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In Tennessee it is legal for a Christian adoption agency to discriminate against a Jewish family even if the agency receives taxpayer funding. Paradoxically, when God was looking for a good home for baby Jesus, God chose a Jewish family. While theologians do not agree on all issues, most would agree that Mary and Joseph did a pretty good job.
The Holston United Methodist Home for Children made international news when it came to light that it has a policy of excluding people of other faiths from fostering or adopting children through its organization. A Jewish Knoxville couple, Gabe and Liz Rutan-Rams, applied to become foster parents in hopes of adoption but were sent an email reading, “As a Christian organization, our executive team made the decision several years ago to only provide adoption services to prospective adoptive families that share our belief system.” In contrast, Mary, mother of Jesus, got the job without even applying.
My friend Sig Pickus was a Jewish man who married a Methodist. When he did a presentation about Judaism for his wife’s congregation, he began by asking, “Who is the most famous Jew in world history?” Many answers were offered before Sig cut in, “The answer is Jesus.” Jesus studied the Torah, went to synagogue and made pilgrimage to the Temple in Jerusalem. When he was looking for disciples he chose folks who were brought up in Jewish homes.
My Methodist grandparents did a lot of good
My grandparents were Methodists. My grandmother taught me the words of John Wesley: “Do all the good you can, by all the means you can, in all the ways you can, in all the places you can, at all the times you can, to all the people you can, as long as ever you can.” Although I should note that her Methodism was practiced more often than it was preached. She also had a wry sense of humor. When I told her that my denomination required three days of personality testing before one could enter the ministry, she said, “Three days. I don’t believe I have that much personality.”
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My grandfather was a lawyer in Atlanta who represented Jewish clients in a time of rampant anti-Semitism. On Oct. 12, 1958, the Hebrew Benevolent Congregation Temple was bombed. Five suspects were arrested. One confessed and named others involved. Anti-Semitic literature was found in their houses. Even so, no one was ever convicted. The first trial was a hung jury. The second was an acquittal.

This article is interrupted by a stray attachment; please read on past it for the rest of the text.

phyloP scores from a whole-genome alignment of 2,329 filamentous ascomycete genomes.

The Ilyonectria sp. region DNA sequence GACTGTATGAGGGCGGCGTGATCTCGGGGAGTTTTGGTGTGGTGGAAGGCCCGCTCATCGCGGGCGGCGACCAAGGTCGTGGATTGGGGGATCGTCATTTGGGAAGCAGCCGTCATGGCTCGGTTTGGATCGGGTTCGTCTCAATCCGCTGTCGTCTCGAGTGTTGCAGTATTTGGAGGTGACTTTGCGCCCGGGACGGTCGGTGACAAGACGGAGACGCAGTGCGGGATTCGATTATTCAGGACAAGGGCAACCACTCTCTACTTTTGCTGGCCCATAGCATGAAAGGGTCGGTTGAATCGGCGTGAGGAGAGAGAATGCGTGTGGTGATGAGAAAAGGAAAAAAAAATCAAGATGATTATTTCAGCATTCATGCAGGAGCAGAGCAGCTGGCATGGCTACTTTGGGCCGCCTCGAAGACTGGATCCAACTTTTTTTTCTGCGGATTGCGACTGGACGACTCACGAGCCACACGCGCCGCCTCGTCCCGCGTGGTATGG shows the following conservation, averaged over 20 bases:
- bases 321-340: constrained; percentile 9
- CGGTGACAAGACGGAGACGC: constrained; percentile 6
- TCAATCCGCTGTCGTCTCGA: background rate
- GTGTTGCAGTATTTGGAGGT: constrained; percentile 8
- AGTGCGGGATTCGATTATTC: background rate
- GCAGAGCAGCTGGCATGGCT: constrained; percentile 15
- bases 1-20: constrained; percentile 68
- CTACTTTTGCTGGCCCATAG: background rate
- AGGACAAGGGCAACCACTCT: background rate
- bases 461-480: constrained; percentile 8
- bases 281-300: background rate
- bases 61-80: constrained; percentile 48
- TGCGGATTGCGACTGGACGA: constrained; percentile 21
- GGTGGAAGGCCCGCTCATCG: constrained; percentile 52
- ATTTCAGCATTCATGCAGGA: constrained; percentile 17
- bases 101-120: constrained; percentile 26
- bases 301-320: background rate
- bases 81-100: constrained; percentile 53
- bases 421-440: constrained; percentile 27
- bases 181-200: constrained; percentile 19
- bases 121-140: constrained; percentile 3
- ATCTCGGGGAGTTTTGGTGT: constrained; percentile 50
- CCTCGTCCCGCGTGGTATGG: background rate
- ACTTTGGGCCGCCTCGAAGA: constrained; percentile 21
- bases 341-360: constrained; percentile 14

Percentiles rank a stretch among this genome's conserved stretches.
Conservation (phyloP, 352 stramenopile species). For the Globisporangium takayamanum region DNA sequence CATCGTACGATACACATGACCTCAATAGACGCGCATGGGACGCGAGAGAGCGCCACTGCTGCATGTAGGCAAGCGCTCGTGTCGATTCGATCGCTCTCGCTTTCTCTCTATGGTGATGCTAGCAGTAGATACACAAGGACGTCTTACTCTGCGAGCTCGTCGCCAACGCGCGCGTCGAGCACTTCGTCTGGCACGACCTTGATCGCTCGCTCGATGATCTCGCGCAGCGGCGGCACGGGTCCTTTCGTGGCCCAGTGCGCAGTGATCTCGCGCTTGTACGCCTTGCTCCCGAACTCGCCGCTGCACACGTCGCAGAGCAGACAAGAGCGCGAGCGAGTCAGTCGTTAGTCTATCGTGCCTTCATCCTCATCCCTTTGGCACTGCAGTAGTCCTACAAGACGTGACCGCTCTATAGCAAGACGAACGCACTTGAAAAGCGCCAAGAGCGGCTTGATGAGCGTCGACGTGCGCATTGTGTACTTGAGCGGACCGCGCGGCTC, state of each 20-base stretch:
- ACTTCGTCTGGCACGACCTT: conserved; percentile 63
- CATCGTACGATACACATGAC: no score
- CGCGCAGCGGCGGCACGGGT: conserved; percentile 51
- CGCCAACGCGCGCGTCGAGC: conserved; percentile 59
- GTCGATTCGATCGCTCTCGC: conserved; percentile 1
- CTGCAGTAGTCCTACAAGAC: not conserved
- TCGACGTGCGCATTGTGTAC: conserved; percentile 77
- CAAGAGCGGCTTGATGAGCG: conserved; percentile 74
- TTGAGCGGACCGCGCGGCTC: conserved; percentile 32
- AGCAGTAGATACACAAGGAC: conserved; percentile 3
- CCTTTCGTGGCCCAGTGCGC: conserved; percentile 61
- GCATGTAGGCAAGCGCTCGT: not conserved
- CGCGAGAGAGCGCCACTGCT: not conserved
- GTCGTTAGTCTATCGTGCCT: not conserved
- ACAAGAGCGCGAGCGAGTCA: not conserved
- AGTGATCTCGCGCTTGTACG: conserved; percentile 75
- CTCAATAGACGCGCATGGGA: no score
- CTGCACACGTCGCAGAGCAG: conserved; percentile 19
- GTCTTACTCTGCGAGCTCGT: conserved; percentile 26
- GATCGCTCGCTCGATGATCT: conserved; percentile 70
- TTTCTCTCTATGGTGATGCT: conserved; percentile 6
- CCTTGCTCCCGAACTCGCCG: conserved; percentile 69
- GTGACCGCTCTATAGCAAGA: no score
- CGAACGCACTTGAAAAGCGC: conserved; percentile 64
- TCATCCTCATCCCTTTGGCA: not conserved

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My grandfather’s commitment to fairness predated the bombing. He had Jewish friends and clients throughout his career and received hate mail and threats for it. He volunteered to serve in the military in World War II to defeat Hitler and stop the racial genocide that killed an estimated 6 million Jews: adults, teenagers, children and infants. Every time I walk into a synagogue or visit the Holocaust Museum In Washington, D.C., I think about my Methodist grandfather.
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No discrimination when it comes to collecting taxes
According to state law, a government-supported adoption service can discriminate against a Jewish family. However, the state of Tennessee does not discriminate when collecting taxes. When it comes to taxation there is no Jew or Gentile, Protestant or Catholic, for all are one in paying sales tax. The cashier never asks me about my race, creed, color, religion, immigration status, sexual orientation or gender identity. The only audible sound is ca-ching, ca-ching. Anyone who takes taxpayers' money must accept taxpayer criticism and even condemnation.
In our time, synagogues are increasingly being targeted by hate groups: the hostage crisis in Temple Beth Israel in Texas, the mass shooting in the Tree of Life synagogue in Pittsburgh, not to mention the hate mail, threats and vandalism that do not make the news. In a time when our neighbors are being targeted by hate, we must demonstrate that love that empowers us to do all the good we can, by all the means we can, in all the ways we can, in all the places we can, at all the times we can, to all the people we can, as long as ever we can.
Chris Buice is minister of the Tennessee Valley Unitarian Universalist Church.
This article originally appeared on Knoxville News Sentinel: Methodist tradition of doing good should bless adoption by Jewish couple